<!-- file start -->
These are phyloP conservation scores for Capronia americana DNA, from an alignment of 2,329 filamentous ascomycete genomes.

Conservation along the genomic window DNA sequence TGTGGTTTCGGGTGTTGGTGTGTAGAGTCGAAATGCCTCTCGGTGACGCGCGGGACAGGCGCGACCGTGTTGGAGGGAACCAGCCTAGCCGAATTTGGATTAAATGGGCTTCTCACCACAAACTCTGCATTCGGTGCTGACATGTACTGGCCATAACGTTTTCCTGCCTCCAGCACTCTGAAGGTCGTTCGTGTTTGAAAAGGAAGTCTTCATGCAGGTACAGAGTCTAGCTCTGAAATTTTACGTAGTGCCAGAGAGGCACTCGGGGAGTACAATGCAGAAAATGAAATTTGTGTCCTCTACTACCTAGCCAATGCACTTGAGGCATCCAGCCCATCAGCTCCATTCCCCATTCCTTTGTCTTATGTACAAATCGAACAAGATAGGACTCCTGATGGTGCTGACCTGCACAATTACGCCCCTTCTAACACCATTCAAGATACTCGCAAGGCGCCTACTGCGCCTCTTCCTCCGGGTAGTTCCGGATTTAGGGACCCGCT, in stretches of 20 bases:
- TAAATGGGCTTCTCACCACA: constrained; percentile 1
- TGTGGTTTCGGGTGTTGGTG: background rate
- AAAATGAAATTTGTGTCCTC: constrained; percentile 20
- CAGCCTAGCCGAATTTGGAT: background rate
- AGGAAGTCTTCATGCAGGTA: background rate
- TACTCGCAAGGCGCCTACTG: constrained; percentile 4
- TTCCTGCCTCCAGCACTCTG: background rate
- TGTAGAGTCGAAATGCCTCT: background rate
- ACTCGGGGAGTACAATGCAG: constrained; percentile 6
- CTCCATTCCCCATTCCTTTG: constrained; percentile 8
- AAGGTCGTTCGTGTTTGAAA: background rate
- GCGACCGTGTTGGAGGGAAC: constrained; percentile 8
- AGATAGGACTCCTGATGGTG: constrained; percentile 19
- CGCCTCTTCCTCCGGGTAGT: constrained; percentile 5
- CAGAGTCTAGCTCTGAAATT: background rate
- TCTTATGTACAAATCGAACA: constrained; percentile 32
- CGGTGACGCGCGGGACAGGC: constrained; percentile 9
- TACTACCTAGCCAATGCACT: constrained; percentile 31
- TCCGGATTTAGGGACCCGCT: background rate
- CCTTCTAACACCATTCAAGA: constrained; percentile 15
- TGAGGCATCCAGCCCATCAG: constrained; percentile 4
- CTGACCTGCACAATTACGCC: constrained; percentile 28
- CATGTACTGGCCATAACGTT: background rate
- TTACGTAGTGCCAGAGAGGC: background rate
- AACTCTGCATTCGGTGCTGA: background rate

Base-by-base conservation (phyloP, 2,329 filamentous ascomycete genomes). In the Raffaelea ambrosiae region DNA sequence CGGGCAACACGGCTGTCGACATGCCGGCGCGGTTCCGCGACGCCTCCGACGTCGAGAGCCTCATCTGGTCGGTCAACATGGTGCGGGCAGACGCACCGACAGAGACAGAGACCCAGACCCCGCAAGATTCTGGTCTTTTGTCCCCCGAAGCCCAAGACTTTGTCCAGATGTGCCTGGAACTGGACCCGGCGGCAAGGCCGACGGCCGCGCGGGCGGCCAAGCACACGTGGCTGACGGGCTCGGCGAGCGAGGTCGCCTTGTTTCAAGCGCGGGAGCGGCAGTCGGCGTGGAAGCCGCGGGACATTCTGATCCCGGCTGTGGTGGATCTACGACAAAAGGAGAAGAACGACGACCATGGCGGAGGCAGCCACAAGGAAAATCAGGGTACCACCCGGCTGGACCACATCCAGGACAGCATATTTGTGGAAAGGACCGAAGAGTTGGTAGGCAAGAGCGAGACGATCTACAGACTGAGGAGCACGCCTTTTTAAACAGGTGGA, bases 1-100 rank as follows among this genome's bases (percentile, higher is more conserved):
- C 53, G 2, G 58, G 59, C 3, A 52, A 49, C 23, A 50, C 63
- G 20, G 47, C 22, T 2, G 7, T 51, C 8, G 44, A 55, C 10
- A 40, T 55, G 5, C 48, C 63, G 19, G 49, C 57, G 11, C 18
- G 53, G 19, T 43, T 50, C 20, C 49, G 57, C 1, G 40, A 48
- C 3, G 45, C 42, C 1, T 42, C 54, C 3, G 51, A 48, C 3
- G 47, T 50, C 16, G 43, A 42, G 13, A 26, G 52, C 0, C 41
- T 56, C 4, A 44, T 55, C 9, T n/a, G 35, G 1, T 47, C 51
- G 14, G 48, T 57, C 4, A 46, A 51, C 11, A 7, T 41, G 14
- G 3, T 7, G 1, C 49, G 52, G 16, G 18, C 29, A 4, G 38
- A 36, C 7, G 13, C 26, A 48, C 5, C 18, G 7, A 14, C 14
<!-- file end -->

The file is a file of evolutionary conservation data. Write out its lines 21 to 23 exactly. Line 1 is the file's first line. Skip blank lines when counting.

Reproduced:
- TCCGGATTTAGGGACCCGCT: background rate
- CCTTCTAACACCATTCAAGA: constrained; percentile 15
- TGAGGCATCCAGCCCATCAG: constrained; percentile 4